Extraordinary Times, Intentional Collapse, and Takedown of the U.S.A – How it was Done – Part 3 of 3

Extraordinary Times, Intentional Collapse, and Takedown of the U.S.A - How it was Done - Part 3 of 3

It is likely that the "American Century" is over and that the "New American Century" will really be the "No American Century." Outside of select pockets of prosperity around financial centers, resorts, and military installations, the U.S. is being destroyed.

As an example, the residents of once-prosperous towns in Michigan have turned to the illegal manufacture of meth-amphetamine now that the jobs are gone. We have been used and abused, though often suckered into it by our own stupidity and greed. We have allowed ourselves to serve the will of an alien force—the world’s financial elite. Our payback now appears to be a looming national catastrophe.

Economic Restructuring

Economically, what is left of America must be rebuilt from the ground up. The flaw is not in the productivity of nature, the availability of resources, our ingenuity, nor our ability to work. The flaw has been in the capitalist financial system. We must now rebuild three things: American family farming, since a nation that cannot feed itself cannot long exist; then infrastructure and manufacturing, which will require energy conservation and redevelopment of our energy resources; then income security tied to productivity but not always to employment—a basic guaranteed income for all. The best available treatment of the history and benefits of a guaranteed income may be found in Steven Shafarman’s new book, Peaceful, Positive Revolution, Tendril Press, 2008.

The concept of a guaranteed income as a benefit of a modern industrial economy has been around for a long time. But it is often confused with job-creation. As indicated earlier, during the 1930s, British economist John Maynard Keynes came up with the idea of using government deficits to try to out-run unemployment through government-controlled pump priming. But in the long run his methods were doomed to fail as debt-based economic growth eventually reached its limits due to inflation. This is where we are today, with President George W. Bush now the largest deficit spender in history.

The most successful attempt to define a rationale for an honest and democratic monetary system, one based on human labor and not financial chicanery, was the Social Credit movement founded by British engineer C.H. Douglas (1879-1952). He first set forth his ideas in his book Economic Democracy in 1918 and continued to teach his system for the next thirty years, attracting a considerable following in Great Britain, Canada, New Zealand and Australia.

Douglas explained the dynamic whereby the incredible productivity of modern technology can readily be harnessed to provide the material sustenance for all members of society, but fails to do so because there is a chronic shortage of purchasing power from the cumulative societal income realized through wages, salaries, and dividends. The main reasons income cannot keep pace with prices is that the latter include retained earnings for savings and reinvestment, along with depreciation of capital—i.e., the tools and facilities of production.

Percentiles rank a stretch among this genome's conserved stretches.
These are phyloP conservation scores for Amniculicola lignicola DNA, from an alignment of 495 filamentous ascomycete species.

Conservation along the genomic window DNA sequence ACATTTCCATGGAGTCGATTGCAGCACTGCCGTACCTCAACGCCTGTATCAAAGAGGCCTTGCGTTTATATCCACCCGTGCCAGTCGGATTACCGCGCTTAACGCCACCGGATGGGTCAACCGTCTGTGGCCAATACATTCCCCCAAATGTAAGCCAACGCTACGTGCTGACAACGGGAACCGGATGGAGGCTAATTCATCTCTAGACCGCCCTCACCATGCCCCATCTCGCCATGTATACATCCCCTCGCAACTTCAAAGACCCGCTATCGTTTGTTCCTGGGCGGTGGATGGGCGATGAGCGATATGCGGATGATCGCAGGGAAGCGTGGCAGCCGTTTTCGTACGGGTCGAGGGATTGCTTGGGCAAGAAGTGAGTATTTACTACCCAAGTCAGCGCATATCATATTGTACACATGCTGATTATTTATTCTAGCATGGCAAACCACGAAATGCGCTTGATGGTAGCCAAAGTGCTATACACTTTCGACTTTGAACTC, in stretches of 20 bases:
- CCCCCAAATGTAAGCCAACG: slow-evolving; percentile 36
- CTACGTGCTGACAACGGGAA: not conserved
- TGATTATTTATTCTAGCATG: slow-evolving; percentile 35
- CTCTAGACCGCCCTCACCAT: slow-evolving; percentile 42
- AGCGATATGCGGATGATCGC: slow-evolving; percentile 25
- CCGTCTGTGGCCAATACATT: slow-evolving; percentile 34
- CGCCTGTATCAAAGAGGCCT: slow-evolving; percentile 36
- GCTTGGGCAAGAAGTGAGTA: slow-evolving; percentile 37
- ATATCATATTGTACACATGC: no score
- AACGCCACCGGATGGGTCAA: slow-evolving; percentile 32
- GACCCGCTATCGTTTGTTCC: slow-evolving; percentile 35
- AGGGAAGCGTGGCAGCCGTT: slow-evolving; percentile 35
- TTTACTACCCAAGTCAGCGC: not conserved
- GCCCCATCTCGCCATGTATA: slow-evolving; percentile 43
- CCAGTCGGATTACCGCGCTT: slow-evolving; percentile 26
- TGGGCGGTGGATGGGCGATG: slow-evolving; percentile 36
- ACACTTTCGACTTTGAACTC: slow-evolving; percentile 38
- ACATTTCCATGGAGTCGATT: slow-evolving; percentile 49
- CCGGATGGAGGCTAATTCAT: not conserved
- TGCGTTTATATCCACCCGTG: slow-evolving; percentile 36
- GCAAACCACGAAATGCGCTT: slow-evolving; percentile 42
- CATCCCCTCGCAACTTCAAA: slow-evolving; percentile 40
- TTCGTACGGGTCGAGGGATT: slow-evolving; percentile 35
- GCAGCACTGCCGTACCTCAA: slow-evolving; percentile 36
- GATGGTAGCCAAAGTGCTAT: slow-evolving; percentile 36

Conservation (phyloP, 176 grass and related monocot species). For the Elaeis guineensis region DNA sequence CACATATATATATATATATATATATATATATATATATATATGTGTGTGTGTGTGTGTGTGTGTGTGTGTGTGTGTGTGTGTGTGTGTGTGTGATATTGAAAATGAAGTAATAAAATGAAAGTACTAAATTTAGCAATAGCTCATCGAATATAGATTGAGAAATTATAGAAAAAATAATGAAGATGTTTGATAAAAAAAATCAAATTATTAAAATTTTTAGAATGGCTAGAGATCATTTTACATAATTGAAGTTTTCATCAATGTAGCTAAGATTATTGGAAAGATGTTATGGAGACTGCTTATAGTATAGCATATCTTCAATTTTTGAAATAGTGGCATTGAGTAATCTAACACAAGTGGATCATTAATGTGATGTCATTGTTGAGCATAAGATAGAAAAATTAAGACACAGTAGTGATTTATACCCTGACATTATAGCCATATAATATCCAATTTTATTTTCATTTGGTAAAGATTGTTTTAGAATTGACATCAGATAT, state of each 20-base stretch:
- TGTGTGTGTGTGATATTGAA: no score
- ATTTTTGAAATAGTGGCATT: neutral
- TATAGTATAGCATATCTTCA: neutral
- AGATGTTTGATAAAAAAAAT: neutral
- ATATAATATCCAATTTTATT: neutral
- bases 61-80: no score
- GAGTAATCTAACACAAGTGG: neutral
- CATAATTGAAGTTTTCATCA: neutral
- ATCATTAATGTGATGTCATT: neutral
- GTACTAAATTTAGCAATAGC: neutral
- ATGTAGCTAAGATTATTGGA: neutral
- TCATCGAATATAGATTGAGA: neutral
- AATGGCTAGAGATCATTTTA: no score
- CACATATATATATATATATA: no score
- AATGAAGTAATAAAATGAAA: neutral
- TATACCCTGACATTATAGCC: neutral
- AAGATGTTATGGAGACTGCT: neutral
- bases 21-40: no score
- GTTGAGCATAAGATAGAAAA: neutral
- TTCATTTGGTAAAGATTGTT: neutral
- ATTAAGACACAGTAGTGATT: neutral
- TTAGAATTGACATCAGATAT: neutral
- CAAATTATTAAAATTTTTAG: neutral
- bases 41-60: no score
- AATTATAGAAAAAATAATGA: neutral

But the "gap" between prices and earnings (what Keynes was to call "aggregate demand") was viewed by Douglas as a benefit of a modern industrial economy rather than the curse which in the Depression was causing farmers to dump their milk in the fields because consumers lacked the money to purchase it.

Douglas saw this gap as the natural appreciation of the potential producing economy to which everyone in society was entitled as monetized shares. He said this appreciation should manifest in regular payments of a National Dividend by government from a calculated credit account not dependent on taxation or government borrowing. The National Dividend could be paid by a combination of regular stipends to citizens and/or through a system of price subsidies. And it would be non-inflationary. Douglas went further by explaining that in real life the price-income gap was in fact filled—nature abhors a vacuum—but by bank lending at usury. This was why the banks got richer, while everyone else struggled just to survive. Banks also use their credit creating ability to acquire securities, such as Treasury bonds, with the government paying interest that is compounded because the debt is constantly being re-financed. Interest on the U.S. national debt is expected to exceed $500 billion in fiscal year 2009. To pay it, many social programs will be cut.

The technical explanation is provided by Canadian Social Credit expert Wallace Klinck, "Expanding interest charges being paid on exponentially compounding debt accumulate due to an industrial cost accountancy error related to allocating capital charges in retail prices which do not distribute equal incomes within the same production cycle. The growing disparity between prices and incomes is progressively worsened by the replacement of human labor by capital (technology)."